Facebook is putting an end to a policy that keeps politicians from having to abide by the same content moderation rules that other users must follow when posting on the site.
The tech giant plans to announce on Friday that it will no longer keep posts by politicians up on its platform by default if their speech violates its rules, the New York Times reported, citing sources with knowledge of the plans.
Once the change has gone into effect, politicians’ posts will no longer automatically be presumed newsworthy. The content in the posts will be subject to content guidelines that prohibit harassment, discrimination, or harmful speech.
Content that is determined by Facebook to be newsworthy will be protected from being taken down. However, starting Friday, Facebook will add a label that tells users that it has applied the newsworthiness clause to a post.
Standard rules for all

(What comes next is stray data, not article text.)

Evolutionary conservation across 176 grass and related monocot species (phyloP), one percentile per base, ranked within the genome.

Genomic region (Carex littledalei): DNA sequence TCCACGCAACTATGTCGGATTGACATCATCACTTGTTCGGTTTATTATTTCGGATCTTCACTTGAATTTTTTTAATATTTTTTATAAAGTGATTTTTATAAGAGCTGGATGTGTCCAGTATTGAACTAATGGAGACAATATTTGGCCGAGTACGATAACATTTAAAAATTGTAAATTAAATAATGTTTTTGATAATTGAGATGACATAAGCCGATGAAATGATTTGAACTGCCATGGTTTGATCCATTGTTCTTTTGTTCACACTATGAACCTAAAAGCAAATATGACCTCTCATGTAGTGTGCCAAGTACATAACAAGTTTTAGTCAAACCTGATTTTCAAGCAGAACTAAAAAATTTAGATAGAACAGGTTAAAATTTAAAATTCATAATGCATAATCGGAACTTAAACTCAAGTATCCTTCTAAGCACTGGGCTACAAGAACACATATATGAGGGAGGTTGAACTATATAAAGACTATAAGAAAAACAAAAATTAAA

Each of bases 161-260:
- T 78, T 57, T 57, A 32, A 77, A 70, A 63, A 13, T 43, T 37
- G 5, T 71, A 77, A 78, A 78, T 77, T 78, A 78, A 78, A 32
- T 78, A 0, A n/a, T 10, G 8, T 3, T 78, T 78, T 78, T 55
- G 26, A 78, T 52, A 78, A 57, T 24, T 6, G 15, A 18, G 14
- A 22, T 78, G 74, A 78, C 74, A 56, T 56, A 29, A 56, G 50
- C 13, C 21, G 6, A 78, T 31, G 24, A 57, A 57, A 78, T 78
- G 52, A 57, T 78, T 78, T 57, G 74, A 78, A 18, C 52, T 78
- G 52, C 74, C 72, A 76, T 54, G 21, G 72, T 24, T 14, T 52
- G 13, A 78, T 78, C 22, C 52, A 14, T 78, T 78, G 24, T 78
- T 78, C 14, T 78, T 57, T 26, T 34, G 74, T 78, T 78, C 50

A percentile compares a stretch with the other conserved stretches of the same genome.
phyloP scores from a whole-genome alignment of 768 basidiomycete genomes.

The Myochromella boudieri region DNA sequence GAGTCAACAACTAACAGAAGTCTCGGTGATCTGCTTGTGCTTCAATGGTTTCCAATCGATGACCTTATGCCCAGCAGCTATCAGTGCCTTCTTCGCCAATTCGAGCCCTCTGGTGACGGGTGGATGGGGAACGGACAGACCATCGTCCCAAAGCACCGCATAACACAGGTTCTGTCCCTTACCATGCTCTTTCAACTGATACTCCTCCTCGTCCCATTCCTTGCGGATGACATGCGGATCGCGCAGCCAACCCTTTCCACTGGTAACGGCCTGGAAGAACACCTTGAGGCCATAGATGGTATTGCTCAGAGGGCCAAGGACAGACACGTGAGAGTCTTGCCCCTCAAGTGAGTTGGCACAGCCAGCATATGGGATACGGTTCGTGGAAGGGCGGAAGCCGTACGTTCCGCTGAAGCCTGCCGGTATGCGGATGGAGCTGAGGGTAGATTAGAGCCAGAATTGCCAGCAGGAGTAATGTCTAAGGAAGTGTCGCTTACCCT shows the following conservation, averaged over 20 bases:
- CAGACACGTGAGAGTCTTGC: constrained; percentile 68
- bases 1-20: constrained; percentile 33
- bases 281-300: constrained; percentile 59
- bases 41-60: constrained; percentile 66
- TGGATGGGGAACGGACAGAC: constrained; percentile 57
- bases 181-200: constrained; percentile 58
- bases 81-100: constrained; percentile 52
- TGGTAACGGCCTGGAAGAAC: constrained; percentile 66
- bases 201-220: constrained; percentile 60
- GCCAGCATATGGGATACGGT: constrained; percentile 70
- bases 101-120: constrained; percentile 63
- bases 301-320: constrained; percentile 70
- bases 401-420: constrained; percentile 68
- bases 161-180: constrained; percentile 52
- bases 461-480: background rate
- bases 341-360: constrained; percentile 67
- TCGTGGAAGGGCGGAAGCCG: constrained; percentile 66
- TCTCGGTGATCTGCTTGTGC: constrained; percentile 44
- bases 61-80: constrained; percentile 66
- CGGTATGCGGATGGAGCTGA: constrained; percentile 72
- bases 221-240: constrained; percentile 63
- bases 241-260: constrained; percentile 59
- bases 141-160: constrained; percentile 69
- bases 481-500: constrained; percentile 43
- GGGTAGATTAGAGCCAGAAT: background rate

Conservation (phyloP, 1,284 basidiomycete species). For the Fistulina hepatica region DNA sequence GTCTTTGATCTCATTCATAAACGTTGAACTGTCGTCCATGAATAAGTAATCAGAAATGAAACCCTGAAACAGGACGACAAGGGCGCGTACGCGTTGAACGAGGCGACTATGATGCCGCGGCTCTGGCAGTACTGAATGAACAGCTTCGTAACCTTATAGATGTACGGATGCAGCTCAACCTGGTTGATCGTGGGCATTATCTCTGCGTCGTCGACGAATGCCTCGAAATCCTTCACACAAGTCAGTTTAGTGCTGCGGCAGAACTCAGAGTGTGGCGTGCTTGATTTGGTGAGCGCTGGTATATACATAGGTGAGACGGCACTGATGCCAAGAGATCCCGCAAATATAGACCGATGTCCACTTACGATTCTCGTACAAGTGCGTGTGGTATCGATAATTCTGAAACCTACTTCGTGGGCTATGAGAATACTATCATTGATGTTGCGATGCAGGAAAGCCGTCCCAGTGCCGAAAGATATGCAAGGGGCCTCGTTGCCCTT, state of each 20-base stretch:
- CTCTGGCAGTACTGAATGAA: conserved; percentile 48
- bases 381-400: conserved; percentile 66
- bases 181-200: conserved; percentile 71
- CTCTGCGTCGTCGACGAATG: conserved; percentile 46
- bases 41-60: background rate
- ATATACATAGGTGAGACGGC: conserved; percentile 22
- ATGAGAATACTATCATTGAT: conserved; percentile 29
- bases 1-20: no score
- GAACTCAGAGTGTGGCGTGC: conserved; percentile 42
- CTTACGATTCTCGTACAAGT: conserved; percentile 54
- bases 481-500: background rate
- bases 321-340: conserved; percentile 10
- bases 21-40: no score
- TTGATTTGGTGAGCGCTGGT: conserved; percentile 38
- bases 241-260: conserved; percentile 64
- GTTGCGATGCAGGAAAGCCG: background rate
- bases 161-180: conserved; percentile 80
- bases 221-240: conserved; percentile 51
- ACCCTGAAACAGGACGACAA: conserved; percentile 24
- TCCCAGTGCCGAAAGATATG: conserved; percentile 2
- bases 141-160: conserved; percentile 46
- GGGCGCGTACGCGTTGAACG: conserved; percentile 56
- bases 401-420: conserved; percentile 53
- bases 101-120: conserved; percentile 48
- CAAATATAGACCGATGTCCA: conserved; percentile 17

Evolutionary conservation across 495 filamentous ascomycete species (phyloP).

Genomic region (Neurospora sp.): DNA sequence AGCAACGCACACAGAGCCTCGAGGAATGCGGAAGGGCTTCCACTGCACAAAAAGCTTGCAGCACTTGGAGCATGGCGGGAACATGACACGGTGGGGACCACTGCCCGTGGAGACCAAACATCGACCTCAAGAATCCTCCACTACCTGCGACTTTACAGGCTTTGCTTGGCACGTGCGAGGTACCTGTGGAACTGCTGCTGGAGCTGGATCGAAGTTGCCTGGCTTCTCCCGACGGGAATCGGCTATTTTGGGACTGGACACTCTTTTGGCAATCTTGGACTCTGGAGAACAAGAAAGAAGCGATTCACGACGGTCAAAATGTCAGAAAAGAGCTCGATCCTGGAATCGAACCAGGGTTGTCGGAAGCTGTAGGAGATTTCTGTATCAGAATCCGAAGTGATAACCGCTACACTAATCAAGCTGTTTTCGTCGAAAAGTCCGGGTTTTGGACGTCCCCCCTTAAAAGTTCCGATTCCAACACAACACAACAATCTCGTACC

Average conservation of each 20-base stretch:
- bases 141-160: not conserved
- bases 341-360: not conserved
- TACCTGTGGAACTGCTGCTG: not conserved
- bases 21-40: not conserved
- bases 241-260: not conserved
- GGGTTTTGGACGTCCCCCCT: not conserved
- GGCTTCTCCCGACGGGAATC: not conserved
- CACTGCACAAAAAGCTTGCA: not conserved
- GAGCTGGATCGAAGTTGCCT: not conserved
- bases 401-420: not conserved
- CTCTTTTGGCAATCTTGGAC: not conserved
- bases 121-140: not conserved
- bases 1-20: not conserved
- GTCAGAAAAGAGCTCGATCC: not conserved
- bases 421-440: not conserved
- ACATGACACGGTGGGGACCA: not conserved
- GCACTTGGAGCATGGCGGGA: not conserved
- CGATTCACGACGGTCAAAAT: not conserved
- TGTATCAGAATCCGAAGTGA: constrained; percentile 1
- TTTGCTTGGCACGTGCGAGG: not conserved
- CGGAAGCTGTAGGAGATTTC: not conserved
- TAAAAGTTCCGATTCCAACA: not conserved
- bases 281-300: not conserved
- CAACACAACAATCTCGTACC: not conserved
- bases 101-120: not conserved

Reports suggest that the change is largely the result of former President Donald Trump’s controversial social media posts. Facebook sent its decision to suspend Trump indefinitely to the Oversight Board -- a Facebook-funded group that reviews content decisions.
The Oversight Board said blocking Trump wasn’t entirely appropriate due to the fact that other politicians would still be let off the hook. The group said the “same rules should apply to all users” and gave Facebook until June 5 to respond to its proposed policy changes.
Facebook is set to discuss its plans for moderating politicians on Friday. The social media giant is also expected to elaborate on its strategy for keeping rule-breaking content off its site.